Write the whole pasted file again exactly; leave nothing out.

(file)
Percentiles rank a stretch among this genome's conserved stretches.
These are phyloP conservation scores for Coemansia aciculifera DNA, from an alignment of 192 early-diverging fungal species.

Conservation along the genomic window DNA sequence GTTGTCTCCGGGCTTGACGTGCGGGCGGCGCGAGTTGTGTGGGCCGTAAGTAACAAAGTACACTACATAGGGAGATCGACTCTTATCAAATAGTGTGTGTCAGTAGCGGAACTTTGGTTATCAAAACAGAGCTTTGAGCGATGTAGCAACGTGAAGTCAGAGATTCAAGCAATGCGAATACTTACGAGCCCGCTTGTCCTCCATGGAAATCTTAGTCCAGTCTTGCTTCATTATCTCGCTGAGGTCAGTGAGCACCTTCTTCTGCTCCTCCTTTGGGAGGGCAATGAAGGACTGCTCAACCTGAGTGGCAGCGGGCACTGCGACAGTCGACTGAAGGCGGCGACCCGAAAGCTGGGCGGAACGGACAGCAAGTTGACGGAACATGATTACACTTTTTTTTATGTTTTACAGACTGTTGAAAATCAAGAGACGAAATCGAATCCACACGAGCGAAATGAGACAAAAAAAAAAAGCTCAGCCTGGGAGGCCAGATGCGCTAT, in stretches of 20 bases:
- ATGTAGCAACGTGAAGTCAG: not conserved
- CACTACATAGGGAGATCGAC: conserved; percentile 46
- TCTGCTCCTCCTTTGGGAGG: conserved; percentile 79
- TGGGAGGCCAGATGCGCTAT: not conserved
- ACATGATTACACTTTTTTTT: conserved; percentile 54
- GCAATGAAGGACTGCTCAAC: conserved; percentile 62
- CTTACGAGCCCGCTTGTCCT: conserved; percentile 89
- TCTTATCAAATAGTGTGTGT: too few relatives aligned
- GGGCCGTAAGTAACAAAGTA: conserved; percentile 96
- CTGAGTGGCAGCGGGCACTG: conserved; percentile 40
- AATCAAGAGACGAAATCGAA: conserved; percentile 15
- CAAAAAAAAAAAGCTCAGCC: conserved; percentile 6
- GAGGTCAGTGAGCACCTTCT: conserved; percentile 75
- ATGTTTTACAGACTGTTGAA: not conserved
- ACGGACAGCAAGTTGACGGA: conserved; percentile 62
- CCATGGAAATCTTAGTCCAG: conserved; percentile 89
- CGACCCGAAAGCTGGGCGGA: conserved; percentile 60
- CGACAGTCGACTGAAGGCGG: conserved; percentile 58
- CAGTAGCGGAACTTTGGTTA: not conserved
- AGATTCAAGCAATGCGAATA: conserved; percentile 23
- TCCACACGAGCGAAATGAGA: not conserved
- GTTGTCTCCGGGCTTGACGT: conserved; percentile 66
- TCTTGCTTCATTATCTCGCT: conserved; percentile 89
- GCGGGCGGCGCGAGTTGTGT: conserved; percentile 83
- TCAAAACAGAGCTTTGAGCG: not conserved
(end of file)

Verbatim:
Percentiles rank a stretch among this genome's conserved stretches.
These are phyloP conservation scores for Coemansia aciculifera DNA, from an alignment of 192 early-diverging fungal species.

Conservation along the genomic window DNA sequence GTTGTCTCCGGGCTTGACGTGCGGGCGGCGCGAGTTGTGTGGGCCGTAAGTAACAAAGTACACTACATAGGGAGATCGACTCTTATCAAATAGTGTGTGTCAGTAGCGGAACTTTGGTTATCAAAACAGAGCTTTGAGCGATGTAGCAACGTGAAGTCAGAGATTCAAGCAATGCGAATACTTACGAGCCCGCTTGTCCTCCATGGAAATCTTAGTCCAGTCTTGCTTCATTATCTCGCTGAGGTCAGTGAGCACCTTCTTCTGCTCCTCCTTTGGGAGGGCAATGAAGGACTGCTCAACCTGAGTGGCAGCGGGCACTGCGACAGTCGACTGAAGGCGGCGACCCGAAAGCTGGGCGGAACGGACAGCAAGTTGACGGAACATGATTACACTTTTTTTTATGTTTTACAGACTGTTGAAAATCAAGAGACGAAATCGAATCCACACGAGCGAAATGAGACAAAAAAAAAAAGCTCAGCCTGGGAGGCCAGATGCGCTAT, in stretches of 20 bases:
- ATGTAGCAACGTGAAGTCAG: not conserved
- CACTACATAGGGAGATCGAC: conserved; percentile 46
- TCTGCTCCTCCTTTGGGAGG: conserved; percentile 79
- TGGGAGGCCAGATGCGCTAT: not conserved
- ACATGATTACACTTTTTTTT: conserved; percentile 54
- GCAATGAAGGACTGCTCAAC: conserved; percentile 62
- CTTACGAGCCCGCTTGTCCT: conserved; percentile 89
- TCTTATCAAATAGTGTGTGT: too few relatives aligned
- GGGCCGTAAGTAACAAAGTA: conserved; percentile 96
- CTGAGTGGCAGCGGGCACTG: conserved; percentile 40
- AATCAAGAGACGAAATCGAA: conserved; percentile 15
- CAAAAAAAAAAAGCTCAGCC: conserved; percentile 6
- GAGGTCAGTGAGCACCTTCT: conserved; percentile 75
- ATGTTTTACAGACTGTTGAA: not conserved
- ACGGACAGCAAGTTGACGGA: conserved; percentile 62
- CCATGGAAATCTTAGTCCAG: conserved; percentile 89
- CGACCCGAAAGCTGGGCGGA: conserved; percentile 60
- CGACAGTCGACTGAAGGCGG: conserved; percentile 58
- CAGTAGCGGAACTTTGGTTA: not conserved
- AGATTCAAGCAATGCGAATA: conserved; percentile 23
- TCCACACGAGCGAAATGAGA: not conserved
- GTTGTCTCCGGGCTTGACGT: conserved; percentile 66
- TCTTGCTTCATTATCTCGCT: conserved; percentile 89
- GCGGGCGGCGCGAGTTGTGT: conserved; percentile 83
- TCAAAACAGAGCTTTGAGCG: not conserved